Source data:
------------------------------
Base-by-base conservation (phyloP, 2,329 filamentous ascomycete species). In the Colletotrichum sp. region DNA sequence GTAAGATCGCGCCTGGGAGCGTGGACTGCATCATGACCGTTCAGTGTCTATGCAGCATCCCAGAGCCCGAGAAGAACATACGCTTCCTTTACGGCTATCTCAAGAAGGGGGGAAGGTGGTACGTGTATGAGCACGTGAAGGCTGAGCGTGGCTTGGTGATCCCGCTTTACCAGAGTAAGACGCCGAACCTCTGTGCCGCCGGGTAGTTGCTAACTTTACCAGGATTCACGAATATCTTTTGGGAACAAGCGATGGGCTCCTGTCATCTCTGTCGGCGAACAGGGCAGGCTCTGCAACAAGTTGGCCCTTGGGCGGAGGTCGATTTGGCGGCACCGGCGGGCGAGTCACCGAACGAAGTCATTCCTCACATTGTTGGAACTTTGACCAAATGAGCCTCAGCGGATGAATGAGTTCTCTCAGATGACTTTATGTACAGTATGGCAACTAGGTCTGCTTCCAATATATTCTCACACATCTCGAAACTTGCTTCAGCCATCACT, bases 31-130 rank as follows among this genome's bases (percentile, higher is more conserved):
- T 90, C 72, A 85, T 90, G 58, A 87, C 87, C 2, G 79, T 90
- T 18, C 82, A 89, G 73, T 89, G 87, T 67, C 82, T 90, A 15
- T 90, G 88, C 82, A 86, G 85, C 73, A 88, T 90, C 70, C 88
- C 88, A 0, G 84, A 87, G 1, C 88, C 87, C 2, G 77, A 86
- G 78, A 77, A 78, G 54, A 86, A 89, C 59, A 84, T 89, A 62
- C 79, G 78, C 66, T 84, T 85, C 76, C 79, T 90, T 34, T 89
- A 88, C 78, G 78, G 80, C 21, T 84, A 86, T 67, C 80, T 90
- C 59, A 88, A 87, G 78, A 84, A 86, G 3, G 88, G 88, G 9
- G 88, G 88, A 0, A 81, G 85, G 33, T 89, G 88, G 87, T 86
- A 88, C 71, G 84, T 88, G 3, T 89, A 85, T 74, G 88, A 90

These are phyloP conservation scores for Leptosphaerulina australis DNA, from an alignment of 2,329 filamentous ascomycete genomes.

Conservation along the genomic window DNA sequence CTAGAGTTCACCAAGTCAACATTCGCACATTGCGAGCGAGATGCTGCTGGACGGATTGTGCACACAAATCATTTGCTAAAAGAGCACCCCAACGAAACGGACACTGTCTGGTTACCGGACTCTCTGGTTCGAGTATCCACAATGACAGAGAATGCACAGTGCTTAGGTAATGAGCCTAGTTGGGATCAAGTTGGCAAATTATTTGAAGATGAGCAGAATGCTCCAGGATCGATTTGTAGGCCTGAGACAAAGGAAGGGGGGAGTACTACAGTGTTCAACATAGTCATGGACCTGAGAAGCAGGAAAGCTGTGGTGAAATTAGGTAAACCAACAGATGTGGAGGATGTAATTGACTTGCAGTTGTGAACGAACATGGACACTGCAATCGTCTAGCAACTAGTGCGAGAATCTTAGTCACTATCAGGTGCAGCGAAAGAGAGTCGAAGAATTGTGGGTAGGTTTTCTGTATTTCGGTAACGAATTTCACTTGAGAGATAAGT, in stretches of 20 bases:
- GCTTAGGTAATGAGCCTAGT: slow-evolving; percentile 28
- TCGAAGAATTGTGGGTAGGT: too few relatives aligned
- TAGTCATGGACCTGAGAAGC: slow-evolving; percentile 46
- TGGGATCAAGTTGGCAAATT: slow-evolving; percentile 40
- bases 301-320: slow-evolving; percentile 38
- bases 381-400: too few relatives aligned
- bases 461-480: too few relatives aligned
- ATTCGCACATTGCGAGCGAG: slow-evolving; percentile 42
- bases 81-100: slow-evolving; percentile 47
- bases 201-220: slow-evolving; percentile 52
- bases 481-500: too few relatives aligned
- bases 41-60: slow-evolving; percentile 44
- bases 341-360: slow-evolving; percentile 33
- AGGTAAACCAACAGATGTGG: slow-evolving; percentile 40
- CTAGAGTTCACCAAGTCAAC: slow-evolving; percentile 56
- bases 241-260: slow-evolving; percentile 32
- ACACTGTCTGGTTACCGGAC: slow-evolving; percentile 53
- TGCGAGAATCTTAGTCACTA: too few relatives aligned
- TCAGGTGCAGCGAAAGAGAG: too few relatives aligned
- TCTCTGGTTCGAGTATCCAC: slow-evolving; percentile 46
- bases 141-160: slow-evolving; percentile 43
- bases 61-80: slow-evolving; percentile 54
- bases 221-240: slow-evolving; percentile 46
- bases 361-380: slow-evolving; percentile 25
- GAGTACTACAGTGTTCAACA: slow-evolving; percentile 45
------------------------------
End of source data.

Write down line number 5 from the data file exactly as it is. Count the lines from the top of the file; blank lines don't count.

- C 88, A 0, G 84, A 87, G 1, C 88, C 87, C 2, G 77, A 86